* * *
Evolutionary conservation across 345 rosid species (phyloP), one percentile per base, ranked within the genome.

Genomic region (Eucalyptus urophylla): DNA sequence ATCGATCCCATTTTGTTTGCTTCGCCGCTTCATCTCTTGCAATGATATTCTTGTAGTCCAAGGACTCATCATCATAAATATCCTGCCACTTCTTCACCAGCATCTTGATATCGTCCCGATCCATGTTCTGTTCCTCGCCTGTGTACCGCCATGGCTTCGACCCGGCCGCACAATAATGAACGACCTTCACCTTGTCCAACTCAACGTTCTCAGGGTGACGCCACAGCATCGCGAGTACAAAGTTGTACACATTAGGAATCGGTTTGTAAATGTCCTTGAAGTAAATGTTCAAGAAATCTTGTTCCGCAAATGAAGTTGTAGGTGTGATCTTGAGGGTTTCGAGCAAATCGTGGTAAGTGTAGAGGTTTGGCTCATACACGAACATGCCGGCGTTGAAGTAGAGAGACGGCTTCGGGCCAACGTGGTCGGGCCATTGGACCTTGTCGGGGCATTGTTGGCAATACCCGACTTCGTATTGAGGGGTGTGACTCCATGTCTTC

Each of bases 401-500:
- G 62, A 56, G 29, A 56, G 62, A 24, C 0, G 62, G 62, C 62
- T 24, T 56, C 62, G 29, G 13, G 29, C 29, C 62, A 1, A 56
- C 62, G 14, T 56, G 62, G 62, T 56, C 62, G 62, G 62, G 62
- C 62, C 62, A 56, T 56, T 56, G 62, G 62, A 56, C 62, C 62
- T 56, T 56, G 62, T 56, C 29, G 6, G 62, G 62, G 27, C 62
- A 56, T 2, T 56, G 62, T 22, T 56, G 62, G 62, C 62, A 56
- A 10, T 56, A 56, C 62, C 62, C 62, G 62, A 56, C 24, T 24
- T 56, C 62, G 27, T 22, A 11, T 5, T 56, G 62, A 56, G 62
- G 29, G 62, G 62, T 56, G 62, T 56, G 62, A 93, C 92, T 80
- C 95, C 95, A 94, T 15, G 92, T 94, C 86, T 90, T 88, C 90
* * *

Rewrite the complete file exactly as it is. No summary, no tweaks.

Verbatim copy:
Evolutionary conservation across 345 rosid species (phyloP), one percentile per base, ranked within the genome.

Genomic region (Eucalyptus urophylla): DNA sequence ATCGATCCCATTTTGTTTGCTTCGCCGCTTCATCTCTTGCAATGATATTCTTGTAGTCCAAGGACTCATCATCATAAATATCCTGCCACTTCTTCACCAGCATCTTGATATCGTCCCGATCCATGTTCTGTTCCTCGCCTGTGTACCGCCATGGCTTCGACCCGGCCGCACAATAATGAACGACCTTCACCTTGTCCAACTCAACGTTCTCAGGGTGACGCCACAGCATCGCGAGTACAAAGTTGTACACATTAGGAATCGGTTTGTAAATGTCCTTGAAGTAAATGTTCAAGAAATCTTGTTCCGCAAATGAAGTTGTAGGTGTGATCTTGAGGGTTTCGAGCAAATCGTGGTAAGTGTAGAGGTTTGGCTCATACACGAACATGCCGGCGTTGAAGTAGAGAGACGGCTTCGGGCCAACGTGGTCGGGCCATTGGACCTTGTCGGGGCATTGTTGGCAATACCCGACTTCGTATTGAGGGGTGTGACTCCATGTCTTC

Each of bases 401-500:
- G 62, A 56, G 29, A 56, G 62, A 24, C 0, G 62, G 62, C 62
- T 24, T 56, C 62, G 29, G 13, G 29, C 29, C 62, A 1, A 56
- C 62, G 14, T 56, G 62, G 62, T 56, C 62, G 62, G 62, G 62
- C 62, C 62, A 56, T 56, T 56, G 62, G 62, A 56, C 62, C 62
- T 56, T 56, G 62, T 56, C 29, G 6, G 62, G 62, G 27, C 62
- A 56, T 2, T 56, G 62, T 22, T 56, G 62, G 62, C 62, A 56
- A 10, T 56, A 56, C 62, C 62, C 62, G 62, A 56, C 24, T 24
- T 56, C 62, G 27, T 22, A 11, T 5, T 56, G 62, A 56, G 62
- G 29, G 62, G 62, T 56, G 62, T 56, G 62, A 93, C 92, T 80
- C 95, C 95, A 94, T 15, G 92, T 94, C 86, T 90, T 88, C 90